Monday, December 14, 2009

Do You Still Read?

I have been following the discussion on the RWACraft loop about reading. Apparently it was triggered by comments at the conference this past summer - Linda Howard rarely reads anymore, Nora Roberts believes reading is extremely important - or at least that's what has been quoted. Some people have given up reading for pleasure. Others read but not in the genre they write. And others believe they can't possibly write well unless they also read.

That discussion and shopping for stocking stuffers has triggered my own thoughts about reading. It is a family tradition that each person gets at least one book in their Christmas stocking. Over the years my "stocking book" has reflected my current taste in reading and has included multiple genres but always romance - always fiction. I haven't picked out my stocking book for this year and actually I'm considering a craft book that was referenced in the reading discussion - "Reading Like A Writer" by Francine Prose.

Studying the craft of writing has definitely affected my ability to read for pleasure. In the past I would force myself to finish a book I didn't like in the hopes that it would get better in the end. Quite often I would realize something was wrong with the writing but couldn't quite put my finger on the problem. Now I find myself looking for the hero and heroine's GMC or analyzing the "black moment" and story resolution. I'm no longer satisfied with a shallow story and I've given myself permission to put a book in the give away box without finishing it.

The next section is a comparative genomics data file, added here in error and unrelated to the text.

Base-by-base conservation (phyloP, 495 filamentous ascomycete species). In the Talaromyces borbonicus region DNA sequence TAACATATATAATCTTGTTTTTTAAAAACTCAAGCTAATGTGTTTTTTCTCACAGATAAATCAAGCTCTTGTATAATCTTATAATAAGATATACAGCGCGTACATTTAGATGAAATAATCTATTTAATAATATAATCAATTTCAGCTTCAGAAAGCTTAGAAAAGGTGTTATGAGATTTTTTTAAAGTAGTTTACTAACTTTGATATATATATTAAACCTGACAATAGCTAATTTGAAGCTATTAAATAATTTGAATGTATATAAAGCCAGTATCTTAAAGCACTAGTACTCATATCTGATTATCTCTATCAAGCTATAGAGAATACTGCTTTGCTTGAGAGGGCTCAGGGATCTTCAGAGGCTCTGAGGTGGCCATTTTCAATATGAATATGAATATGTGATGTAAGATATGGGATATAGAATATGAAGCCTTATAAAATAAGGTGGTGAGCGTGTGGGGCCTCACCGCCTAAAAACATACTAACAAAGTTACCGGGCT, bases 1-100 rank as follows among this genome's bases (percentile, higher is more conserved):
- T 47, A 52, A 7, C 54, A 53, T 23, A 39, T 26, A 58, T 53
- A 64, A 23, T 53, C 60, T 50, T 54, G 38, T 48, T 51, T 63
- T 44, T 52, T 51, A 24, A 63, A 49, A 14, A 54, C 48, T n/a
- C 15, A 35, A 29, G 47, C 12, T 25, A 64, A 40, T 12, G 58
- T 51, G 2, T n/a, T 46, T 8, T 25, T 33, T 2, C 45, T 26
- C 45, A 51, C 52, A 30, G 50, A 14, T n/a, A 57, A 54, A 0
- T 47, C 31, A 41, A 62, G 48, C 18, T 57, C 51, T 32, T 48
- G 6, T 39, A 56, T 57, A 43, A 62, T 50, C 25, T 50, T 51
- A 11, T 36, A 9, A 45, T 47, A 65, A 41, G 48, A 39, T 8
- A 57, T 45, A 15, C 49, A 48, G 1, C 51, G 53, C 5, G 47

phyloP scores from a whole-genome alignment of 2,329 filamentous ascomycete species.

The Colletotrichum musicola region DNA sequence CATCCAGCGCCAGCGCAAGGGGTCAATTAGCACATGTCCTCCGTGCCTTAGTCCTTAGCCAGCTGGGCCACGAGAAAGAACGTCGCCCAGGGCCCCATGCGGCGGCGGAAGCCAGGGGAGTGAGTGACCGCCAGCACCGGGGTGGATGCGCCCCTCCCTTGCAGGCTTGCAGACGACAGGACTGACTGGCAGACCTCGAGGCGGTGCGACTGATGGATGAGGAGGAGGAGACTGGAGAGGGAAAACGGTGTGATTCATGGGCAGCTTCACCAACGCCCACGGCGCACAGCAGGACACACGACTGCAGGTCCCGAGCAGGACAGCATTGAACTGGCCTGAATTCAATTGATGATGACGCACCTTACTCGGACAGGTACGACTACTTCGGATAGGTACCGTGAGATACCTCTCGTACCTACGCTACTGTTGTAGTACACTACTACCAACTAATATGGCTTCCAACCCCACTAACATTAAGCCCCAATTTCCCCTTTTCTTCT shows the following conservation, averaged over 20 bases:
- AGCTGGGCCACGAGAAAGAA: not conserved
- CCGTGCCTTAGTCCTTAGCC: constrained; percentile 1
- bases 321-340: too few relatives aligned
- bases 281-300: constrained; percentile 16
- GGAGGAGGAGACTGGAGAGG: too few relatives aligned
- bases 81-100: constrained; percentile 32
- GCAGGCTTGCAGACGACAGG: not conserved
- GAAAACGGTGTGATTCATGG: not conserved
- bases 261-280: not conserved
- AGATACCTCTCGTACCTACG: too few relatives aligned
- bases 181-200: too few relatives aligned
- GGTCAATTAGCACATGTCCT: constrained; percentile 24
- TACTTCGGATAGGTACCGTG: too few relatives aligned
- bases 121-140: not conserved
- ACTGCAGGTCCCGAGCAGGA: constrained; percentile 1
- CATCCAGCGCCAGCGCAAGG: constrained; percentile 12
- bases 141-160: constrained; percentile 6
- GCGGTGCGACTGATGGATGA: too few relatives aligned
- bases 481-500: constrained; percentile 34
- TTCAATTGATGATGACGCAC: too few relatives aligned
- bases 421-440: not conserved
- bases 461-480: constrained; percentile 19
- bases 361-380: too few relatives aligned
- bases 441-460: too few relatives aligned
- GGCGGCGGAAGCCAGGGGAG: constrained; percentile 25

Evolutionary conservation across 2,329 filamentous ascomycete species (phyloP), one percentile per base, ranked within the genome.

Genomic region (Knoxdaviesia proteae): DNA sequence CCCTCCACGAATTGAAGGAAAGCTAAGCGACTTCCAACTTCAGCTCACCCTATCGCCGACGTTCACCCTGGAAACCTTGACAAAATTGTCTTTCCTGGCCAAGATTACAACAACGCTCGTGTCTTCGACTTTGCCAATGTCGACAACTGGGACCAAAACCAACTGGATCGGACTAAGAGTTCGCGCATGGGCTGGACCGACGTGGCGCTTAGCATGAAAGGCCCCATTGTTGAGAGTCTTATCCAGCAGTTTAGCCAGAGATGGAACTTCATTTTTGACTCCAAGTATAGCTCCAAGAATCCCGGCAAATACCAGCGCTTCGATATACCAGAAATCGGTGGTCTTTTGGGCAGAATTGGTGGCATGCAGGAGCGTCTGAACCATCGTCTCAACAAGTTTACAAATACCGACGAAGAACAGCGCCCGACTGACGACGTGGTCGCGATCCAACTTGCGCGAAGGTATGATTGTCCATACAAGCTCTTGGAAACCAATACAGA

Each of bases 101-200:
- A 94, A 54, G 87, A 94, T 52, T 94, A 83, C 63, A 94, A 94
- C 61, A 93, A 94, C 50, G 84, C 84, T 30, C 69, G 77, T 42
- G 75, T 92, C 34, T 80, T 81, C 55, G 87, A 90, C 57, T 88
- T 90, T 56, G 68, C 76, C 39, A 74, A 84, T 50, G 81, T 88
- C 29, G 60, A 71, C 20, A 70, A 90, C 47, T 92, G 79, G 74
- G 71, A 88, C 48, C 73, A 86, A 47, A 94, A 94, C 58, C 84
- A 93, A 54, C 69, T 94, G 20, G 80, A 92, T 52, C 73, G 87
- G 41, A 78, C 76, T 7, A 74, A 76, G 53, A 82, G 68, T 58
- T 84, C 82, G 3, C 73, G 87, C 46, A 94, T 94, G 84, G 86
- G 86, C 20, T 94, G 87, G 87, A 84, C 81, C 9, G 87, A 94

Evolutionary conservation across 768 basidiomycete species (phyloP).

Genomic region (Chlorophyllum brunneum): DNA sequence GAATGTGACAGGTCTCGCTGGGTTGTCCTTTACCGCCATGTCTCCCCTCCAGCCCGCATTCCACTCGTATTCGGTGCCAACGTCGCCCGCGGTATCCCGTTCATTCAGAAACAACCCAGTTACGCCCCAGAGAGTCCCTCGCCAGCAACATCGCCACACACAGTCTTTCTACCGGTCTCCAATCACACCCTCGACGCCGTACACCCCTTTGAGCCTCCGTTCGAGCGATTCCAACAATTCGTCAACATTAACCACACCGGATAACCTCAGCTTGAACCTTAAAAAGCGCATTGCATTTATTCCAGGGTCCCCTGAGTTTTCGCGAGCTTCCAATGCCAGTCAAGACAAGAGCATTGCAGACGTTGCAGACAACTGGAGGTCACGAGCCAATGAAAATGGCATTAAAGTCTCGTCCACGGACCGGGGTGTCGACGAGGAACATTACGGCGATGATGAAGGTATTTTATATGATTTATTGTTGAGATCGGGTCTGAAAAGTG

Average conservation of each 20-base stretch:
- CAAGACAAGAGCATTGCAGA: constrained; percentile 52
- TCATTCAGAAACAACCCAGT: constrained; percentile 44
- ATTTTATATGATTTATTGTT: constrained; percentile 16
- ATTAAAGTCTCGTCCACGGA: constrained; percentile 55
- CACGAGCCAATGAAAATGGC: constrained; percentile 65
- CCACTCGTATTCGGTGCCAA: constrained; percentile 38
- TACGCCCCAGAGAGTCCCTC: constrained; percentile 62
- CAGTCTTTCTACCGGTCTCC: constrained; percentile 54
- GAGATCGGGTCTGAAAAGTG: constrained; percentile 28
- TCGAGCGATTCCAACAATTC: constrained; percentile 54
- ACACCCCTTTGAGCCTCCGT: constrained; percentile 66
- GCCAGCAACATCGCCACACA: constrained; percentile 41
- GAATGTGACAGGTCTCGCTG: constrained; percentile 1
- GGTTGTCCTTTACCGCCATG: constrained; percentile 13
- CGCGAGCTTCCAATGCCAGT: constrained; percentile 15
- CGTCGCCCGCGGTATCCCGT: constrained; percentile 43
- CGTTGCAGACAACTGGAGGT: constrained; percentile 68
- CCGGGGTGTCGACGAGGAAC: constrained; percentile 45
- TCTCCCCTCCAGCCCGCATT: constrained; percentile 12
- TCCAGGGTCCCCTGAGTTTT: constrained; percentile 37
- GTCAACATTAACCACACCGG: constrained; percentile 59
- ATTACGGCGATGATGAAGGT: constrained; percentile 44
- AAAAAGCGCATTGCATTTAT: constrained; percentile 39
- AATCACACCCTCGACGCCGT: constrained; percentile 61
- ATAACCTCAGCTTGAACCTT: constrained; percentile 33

On the up side, when I do find a book that hooks me I revel in the pleasure of reading. Now that I'm agonizing over word choices and plot points I'm less tolerant of sloppy writing. And more appreciative of well written books.

What about you? Do you still read?

9 comments:

Callie James said...

I totally agree, Nannette. I have to admit I'm more critical now, which often takes the pleasure out of reading.

As far as time to read, I currently don't have any. I try to read at least one book a month, and often that doesn't happen. At this rate I'm falling so far behind that my to-read stack has become a to-read bookcase.

I miss it though. Do I think you need to read to be a good writer? I don't know. The answer to that question most likely depends on the individual. For me it's important. Reading another author's work pulls me out of my created worlds and stirs my imagination. In that way, it's definitely helpful, especially when I've hit a block.